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"People's Republic" is a title used by some sovereign states with republican constitutions. The term was initially associated with populist movements in the 19th century such as the German Völkisch movement and the Narodniks
Narodniks
in Russia. A number of the short-lived states created during World War I
World War I
and its aftermath called themselves people's republics. Many of these were in the territory of the former Russian Empire
Russian Empire
which collapsed following the Russian Revolution of 1917. Additional people's republics were created following the Allied victory in World War II. The term has become associated with countries adhering to communism or socialism, although its use is not unique to such states. A number of republics with liberal democratic political systems, such as Bangladesh
Bangladesh
and Algeria, adopted the title after popular wars of independence given its rather generic nature.

Contents

1 Marxist–Leninist People's Republics 2 Non-Marxist–Leninist People's Republics

2.1 Current 2.2 Historical

3 Other uses 4 See also 5 References

Marxist–Leninist People's Republics[edit] Main article: People's democracy (Marxism–Leninism) The Marxist–Leninist concept of people's democracy which developed after World War II
World War II
allowed in theory for a multi-class, multi-party democracy on the pathway to socialism. Countries which had reached this intermediate stage were called people's republics.[1] The communist parties in these countries often governed in coalitions with other progressive parties. Some countries, such as Czechoslovakia, ceased to use the term people's in their official name during the 1960s, replacing it with the term socialist as a mark of their ongoing political development. Albania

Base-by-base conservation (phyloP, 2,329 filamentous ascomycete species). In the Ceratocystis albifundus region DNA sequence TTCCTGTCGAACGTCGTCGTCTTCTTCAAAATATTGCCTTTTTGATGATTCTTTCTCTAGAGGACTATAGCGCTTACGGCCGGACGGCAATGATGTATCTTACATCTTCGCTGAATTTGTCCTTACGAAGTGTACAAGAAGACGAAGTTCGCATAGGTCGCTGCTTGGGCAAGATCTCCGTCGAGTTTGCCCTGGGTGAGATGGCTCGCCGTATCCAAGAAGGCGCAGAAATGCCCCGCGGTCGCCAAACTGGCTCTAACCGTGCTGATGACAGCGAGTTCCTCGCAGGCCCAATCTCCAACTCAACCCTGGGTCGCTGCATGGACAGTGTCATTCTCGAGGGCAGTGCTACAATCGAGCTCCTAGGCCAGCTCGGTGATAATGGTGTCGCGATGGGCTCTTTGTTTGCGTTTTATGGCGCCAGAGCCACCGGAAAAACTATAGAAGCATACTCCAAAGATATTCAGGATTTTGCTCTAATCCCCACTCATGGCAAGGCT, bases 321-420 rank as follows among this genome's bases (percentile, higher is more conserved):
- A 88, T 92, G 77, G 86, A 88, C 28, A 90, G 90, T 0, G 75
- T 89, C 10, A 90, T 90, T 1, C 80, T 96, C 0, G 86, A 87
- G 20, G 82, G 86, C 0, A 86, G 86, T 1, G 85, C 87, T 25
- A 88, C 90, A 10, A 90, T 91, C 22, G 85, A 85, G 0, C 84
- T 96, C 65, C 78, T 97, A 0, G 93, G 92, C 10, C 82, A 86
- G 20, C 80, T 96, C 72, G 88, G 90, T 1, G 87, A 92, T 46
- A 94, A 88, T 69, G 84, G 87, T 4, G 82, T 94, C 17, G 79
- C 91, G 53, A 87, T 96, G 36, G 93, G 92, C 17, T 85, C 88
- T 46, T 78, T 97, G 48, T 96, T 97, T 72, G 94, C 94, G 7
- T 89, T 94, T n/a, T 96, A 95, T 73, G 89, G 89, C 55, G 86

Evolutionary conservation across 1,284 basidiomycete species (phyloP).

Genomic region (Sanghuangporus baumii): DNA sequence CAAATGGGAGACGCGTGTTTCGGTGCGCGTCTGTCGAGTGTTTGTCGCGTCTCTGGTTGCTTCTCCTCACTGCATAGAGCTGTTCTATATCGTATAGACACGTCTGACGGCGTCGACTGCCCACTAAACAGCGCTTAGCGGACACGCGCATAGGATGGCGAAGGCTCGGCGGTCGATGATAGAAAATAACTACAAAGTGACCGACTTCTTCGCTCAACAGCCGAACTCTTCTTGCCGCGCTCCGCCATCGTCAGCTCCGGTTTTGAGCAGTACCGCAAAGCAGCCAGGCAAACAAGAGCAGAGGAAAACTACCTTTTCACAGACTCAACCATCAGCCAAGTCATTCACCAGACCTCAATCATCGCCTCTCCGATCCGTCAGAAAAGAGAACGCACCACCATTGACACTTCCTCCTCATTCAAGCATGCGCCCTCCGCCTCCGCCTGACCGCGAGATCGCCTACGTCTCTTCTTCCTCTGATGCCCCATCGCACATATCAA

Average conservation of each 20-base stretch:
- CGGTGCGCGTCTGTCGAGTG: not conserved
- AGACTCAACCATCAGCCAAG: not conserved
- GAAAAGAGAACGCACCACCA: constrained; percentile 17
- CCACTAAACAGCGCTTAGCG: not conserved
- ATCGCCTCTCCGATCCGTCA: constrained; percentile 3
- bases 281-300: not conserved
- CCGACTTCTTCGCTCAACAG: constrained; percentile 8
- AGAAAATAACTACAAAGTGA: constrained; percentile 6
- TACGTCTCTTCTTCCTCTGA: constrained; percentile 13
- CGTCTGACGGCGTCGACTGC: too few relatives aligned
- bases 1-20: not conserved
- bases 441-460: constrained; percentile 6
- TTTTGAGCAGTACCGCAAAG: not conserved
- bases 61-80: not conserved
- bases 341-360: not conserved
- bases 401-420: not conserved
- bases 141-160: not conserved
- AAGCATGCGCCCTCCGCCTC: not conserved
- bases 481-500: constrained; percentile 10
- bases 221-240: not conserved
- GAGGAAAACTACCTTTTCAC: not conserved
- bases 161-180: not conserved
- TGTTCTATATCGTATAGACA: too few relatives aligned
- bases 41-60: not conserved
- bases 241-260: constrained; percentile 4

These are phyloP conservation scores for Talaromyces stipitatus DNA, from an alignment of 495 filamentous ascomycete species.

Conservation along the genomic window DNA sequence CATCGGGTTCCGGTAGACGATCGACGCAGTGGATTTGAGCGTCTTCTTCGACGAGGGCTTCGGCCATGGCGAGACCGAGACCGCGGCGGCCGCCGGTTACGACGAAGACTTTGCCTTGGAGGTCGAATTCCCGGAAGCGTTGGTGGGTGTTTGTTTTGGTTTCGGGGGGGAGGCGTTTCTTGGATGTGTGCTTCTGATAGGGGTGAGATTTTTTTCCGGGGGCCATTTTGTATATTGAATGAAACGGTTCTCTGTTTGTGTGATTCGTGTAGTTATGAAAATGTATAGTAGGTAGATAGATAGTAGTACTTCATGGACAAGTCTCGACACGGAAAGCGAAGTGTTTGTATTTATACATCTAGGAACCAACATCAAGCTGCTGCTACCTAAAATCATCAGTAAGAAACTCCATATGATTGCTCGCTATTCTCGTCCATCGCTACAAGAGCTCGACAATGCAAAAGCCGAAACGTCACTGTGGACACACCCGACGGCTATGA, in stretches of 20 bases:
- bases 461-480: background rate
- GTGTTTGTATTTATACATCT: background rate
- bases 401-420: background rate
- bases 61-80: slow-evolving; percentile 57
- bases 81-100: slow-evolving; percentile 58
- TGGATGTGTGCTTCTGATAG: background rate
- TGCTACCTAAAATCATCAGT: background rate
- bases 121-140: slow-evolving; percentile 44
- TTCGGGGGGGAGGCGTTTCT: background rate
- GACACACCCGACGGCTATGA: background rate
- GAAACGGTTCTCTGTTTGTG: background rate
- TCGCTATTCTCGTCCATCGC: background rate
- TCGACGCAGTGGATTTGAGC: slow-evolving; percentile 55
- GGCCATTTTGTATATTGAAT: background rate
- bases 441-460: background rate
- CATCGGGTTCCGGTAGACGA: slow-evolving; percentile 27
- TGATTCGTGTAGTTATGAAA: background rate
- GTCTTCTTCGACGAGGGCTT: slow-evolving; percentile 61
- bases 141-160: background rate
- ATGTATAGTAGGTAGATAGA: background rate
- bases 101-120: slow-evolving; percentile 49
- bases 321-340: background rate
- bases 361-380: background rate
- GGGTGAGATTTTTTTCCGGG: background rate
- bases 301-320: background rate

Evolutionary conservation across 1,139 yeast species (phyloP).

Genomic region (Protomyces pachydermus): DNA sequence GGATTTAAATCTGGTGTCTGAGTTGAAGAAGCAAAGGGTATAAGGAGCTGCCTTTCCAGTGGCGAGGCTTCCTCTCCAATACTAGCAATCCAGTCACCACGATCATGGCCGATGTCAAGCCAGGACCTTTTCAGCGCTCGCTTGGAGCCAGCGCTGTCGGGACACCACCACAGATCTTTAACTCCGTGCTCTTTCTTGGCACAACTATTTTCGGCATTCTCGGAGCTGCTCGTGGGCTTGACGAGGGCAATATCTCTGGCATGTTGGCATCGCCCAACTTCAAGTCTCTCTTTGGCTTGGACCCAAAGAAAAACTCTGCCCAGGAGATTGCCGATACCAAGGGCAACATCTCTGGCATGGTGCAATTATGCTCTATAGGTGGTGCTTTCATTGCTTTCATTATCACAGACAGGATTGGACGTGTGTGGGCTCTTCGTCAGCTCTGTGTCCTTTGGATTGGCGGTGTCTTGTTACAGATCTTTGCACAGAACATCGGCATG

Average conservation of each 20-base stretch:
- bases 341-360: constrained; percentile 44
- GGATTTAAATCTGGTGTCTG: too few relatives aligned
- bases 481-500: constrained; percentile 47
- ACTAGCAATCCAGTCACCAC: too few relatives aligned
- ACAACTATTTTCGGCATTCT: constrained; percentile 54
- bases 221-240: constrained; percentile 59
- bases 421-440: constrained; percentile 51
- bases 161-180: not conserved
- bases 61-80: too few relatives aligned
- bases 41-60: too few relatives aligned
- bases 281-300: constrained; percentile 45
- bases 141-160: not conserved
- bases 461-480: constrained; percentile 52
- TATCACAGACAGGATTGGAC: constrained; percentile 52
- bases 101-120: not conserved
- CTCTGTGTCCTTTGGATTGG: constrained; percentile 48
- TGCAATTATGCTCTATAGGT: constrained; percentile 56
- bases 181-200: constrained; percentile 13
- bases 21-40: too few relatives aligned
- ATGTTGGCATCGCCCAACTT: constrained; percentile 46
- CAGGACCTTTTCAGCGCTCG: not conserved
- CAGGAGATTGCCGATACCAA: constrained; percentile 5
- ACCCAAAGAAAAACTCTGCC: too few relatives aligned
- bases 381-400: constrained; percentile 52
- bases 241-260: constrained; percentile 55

Albania
used both terms in its official name from 1976 to 1991. Many of these countries also called themselves socialist states in their constitutions. They did not call themselves communist states because they regarded communism as a level of political development that they had not yet reached. In the West, countries governed by Marxist–Leninists are often referred to as communist states. Following the Revolutions of 1989, the people's republics of Central and Eastern Europe
Central and Eastern Europe
(Poland, Hungary
Hungary
and Bulgaria) and Mongolia
Mongolia
dropped the term people's from their names as it was associated with their former communist governments. They became known simply as republics and adopted liberal democracy as their system of government. The current nominally communist or socialist states that include the words people's republic in their full names:

 People's Republic
Republic
of China
China
(founded 1949) Democratic People's Republic
Republic
of Korea (founded 1948)  Lao People's Democratic Republic
Republic
(founded 1975)

Historical examples include:

People's Republic
Republic
of Albania
Albania
(1946–1976) and Socialist People's Republic
Republic
of Albania
Albania
(1976–1992) People's Republic
Republic
of Angola
Angola
(1975–1992) People's Republic
Republic
of Benin
Benin
(1975–1990) People's Republic
Republic
of Bulgaria
Bulgaria
(1946–1990) People's Republic
Republic
of the Congo (1969–1992) Czechoslovak Republic
Republic
(1948–1960) People's Democratic Republic
Republic
of Ethiopia
Ethiopia
(1987–1991) Hungarian People's Republic
Republic
(1949–1989) People's Republic
Republic
of Kampuchea (1979–1989) Mongolian People's Republic
Republic
(1924–1992) People's Republic
Republic
of Mozambique
Mozambique